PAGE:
A PROPOSED six-month cooling-off period in the driver-control operation dispute on Southern has been rejected by Govia Thameslink Railway.
The RMT, which is in talks today with MPs on the Southern Rail Cross Party Group, has offered to ‘break the deadlock’ if GTR would agree that no trains would run without two members of staff on board. At the moment, trains can be operated by a driver working alone in ‘exceptional circumstances’, and the RMT claims more than 8,000 trains are running annually without a supervisor on board.
The RMT also proposed an ‘accessibility guarantee’, which would give guaranteed assistance to vulnerable or less able passengers from on-board staff on all trains, without the need to book in advance.
Southern services are currently being disrupted by an indefinite ban on overtime and rest-day working by ASLEF drivers.
RMT general secretary Mick Cash said: “We will be telling MPs that we are hoping the company will reconsider our proposal for a trial six month period of an accessibility guarantee.
“We would hope that they would agree to this sensible proposal as the Association of Train Operating Companies consultant’s report has said train companies should guarantee a second person to comply with their legal obligations. That there is no agreement yet points to the continued hand of Chris Grayling blocking a settlement as even the government-backed Gibb report into Southern Rail admitting that the Secretary of State is determining the direction of this dispute.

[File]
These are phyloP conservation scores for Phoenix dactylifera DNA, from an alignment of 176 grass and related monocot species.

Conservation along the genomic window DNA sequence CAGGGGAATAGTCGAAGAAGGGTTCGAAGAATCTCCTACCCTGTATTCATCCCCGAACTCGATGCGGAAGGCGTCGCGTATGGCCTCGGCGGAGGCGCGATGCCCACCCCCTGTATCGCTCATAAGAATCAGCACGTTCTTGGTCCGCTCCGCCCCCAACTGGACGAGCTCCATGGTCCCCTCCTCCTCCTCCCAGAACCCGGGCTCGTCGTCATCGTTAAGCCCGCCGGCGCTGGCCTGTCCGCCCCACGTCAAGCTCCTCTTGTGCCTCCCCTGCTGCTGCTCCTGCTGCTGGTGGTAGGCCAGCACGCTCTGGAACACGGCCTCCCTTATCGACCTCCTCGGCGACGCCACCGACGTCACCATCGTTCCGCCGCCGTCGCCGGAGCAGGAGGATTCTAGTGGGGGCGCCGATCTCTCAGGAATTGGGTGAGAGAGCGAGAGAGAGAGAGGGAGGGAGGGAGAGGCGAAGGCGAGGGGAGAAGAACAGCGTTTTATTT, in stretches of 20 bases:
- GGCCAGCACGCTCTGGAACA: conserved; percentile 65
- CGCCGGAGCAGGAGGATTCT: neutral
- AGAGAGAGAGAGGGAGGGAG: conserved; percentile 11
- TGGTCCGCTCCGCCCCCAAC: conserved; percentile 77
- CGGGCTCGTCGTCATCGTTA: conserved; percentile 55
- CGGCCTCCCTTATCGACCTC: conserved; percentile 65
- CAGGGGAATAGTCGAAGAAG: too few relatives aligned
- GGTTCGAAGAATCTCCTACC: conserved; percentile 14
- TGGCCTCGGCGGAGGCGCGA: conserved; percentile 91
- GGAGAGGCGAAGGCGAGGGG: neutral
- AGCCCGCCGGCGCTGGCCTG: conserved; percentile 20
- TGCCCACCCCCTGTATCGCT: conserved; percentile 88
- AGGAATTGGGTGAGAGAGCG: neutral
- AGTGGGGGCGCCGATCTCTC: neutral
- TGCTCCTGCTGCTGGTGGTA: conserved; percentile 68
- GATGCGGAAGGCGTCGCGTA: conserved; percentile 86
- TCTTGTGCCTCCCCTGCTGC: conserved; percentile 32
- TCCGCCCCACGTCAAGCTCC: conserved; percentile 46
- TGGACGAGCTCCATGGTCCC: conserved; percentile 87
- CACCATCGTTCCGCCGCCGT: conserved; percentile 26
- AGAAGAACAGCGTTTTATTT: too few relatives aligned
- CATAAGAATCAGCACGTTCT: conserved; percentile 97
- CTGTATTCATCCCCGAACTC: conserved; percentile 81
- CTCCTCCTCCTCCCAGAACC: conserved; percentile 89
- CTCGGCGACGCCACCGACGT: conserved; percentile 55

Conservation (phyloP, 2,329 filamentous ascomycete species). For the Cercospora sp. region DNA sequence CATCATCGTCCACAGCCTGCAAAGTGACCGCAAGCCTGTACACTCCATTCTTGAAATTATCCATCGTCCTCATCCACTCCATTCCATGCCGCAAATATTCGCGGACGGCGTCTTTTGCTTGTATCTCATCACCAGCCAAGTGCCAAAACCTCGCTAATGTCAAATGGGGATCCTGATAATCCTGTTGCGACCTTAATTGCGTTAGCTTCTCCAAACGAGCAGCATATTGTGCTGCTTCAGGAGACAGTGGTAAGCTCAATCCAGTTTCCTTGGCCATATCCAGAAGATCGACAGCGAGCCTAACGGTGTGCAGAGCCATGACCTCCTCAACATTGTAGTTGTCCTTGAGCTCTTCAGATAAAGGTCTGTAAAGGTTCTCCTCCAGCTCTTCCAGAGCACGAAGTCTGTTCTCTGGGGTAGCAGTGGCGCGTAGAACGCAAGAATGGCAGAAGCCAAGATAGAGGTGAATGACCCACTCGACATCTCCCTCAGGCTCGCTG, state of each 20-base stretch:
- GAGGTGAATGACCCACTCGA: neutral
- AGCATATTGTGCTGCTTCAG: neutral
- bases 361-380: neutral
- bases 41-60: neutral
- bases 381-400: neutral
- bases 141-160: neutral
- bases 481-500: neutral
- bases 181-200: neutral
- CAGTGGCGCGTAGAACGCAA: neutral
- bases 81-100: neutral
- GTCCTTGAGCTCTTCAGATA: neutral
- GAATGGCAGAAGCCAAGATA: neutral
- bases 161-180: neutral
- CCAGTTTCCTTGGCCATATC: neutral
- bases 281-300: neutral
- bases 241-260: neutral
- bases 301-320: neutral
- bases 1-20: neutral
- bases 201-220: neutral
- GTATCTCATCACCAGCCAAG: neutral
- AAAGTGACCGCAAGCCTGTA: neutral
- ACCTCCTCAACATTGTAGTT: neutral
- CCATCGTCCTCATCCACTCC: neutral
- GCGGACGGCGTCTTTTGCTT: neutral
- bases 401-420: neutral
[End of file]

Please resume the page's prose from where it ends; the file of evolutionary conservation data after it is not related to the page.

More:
“The reason this dispute is now entering its fifteenth month is because the government have backed the employer. MPs now need to ask when the government is going to back a fair settlement instead.”
However, GTR has turned down the idea. "The guarantee the RMT wants is a guarantee to cancel trains,“ a company spokesman said.
He continued: “We want to put the passenger first and keep trains running. Driver controlled operation is safe and provision for those who need assistance has not deteriorated while, at the same time, service levels have steadily improved."